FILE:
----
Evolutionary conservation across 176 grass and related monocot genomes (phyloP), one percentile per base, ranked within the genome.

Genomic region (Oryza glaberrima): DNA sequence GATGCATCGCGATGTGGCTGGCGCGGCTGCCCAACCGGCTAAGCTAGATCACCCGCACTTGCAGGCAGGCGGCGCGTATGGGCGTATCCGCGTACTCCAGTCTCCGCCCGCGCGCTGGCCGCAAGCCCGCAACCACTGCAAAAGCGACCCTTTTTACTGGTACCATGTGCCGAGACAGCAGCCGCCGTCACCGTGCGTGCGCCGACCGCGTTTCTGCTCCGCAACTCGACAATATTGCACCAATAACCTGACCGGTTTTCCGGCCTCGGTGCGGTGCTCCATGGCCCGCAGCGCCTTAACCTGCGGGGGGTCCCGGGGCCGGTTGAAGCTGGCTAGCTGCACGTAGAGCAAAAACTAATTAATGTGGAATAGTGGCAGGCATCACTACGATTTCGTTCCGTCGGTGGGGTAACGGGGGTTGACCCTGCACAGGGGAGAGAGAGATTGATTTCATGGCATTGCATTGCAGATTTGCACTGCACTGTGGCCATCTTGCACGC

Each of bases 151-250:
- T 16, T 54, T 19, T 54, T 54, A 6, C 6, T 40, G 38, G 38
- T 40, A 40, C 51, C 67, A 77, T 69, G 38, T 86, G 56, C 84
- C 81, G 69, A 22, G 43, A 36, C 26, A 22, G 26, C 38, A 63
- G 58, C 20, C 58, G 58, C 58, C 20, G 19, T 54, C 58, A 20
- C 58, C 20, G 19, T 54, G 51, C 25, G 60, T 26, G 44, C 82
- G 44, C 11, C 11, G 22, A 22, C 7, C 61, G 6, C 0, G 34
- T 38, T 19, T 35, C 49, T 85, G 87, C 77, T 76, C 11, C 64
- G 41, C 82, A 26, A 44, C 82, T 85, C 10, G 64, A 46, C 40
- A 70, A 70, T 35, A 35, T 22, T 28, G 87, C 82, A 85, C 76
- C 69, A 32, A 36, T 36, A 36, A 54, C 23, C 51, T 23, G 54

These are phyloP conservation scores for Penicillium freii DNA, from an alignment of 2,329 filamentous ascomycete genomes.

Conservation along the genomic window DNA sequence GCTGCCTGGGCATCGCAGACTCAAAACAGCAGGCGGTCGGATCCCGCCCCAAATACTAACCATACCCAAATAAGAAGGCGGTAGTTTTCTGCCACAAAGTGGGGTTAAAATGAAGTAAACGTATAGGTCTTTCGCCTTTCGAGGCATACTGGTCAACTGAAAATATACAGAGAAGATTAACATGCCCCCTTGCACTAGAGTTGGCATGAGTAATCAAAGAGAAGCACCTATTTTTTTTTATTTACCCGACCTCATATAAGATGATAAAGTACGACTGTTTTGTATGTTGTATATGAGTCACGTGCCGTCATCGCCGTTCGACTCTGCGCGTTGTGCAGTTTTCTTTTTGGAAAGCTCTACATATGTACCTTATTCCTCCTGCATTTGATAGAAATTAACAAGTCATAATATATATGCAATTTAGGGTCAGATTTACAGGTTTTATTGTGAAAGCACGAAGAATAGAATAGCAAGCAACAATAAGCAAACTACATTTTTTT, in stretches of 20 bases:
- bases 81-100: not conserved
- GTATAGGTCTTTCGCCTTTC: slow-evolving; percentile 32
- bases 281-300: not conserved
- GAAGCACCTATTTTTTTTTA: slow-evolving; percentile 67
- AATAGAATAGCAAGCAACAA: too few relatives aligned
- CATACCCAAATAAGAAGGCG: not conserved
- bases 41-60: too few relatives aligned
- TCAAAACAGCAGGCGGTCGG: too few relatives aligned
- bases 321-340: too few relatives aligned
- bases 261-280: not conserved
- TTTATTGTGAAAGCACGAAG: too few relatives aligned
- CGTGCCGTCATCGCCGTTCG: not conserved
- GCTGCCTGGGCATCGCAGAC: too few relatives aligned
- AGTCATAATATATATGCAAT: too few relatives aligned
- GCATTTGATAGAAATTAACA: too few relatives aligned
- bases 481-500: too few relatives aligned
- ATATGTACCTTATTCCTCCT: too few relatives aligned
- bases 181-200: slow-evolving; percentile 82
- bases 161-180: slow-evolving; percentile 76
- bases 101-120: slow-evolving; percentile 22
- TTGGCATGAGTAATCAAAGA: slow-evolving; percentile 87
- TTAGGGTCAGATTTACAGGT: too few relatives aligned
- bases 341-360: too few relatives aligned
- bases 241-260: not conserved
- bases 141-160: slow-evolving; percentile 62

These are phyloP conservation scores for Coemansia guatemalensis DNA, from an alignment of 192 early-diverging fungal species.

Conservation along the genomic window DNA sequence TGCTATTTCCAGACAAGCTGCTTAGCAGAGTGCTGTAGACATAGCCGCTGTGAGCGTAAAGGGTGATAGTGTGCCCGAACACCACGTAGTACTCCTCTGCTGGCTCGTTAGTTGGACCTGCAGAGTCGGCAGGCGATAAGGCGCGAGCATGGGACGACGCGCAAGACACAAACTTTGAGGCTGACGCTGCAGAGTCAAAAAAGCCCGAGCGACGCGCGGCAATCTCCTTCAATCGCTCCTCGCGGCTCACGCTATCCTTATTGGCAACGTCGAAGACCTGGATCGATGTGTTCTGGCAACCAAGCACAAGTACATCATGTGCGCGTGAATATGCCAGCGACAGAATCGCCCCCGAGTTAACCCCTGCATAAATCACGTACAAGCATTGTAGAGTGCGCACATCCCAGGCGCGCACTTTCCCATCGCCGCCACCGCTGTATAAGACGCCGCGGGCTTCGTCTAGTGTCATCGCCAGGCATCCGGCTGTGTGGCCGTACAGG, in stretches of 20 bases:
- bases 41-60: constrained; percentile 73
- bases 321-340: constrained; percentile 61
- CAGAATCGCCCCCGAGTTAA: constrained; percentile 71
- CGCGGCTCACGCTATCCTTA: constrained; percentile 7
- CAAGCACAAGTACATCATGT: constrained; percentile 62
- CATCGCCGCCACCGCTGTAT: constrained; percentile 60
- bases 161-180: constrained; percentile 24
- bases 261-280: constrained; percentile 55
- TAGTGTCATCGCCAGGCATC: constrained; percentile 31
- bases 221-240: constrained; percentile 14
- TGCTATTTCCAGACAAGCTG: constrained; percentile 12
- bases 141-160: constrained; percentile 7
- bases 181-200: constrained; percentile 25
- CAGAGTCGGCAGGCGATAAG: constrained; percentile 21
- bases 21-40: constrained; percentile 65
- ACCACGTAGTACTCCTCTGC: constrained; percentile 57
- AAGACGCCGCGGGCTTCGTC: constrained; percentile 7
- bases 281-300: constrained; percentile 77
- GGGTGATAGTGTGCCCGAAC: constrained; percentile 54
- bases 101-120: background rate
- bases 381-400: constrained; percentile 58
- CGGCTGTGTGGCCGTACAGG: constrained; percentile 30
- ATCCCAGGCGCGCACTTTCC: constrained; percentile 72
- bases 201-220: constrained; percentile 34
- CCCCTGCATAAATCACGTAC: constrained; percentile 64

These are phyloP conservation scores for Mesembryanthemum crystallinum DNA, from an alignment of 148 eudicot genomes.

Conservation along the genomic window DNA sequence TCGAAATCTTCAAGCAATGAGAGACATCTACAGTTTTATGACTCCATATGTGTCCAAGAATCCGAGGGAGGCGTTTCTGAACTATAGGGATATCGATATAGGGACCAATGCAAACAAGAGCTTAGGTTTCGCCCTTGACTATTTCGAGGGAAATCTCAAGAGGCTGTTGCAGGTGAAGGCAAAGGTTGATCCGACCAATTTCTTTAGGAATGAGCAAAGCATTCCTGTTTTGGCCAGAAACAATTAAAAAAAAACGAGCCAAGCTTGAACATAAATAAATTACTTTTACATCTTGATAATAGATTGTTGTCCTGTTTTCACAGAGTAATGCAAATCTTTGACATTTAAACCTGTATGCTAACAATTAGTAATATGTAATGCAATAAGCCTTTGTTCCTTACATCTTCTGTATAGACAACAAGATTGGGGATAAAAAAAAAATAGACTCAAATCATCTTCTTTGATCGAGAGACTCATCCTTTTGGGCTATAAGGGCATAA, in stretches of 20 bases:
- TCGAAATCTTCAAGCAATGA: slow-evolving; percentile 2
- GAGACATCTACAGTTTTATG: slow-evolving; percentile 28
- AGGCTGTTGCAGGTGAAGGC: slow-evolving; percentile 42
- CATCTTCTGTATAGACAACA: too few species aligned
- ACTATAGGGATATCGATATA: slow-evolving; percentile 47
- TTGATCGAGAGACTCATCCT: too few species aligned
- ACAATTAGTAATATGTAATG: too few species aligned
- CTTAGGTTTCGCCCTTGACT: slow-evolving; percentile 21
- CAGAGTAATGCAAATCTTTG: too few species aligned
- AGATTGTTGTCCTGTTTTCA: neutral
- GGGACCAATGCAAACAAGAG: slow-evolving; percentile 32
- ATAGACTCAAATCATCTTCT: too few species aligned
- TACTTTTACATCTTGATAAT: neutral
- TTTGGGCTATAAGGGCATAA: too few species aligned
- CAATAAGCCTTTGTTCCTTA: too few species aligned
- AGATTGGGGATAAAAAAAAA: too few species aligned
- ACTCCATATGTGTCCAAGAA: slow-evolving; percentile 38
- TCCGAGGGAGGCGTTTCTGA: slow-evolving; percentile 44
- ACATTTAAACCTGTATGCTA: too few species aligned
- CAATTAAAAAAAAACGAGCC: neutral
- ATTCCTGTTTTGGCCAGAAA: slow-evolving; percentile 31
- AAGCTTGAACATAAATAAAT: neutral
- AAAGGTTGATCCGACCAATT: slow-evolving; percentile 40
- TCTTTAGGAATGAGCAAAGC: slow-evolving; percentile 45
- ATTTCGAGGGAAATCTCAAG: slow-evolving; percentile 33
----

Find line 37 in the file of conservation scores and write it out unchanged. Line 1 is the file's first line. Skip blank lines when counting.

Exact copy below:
- TTAGGGTCAGATTTACAGGT: too few relatives aligned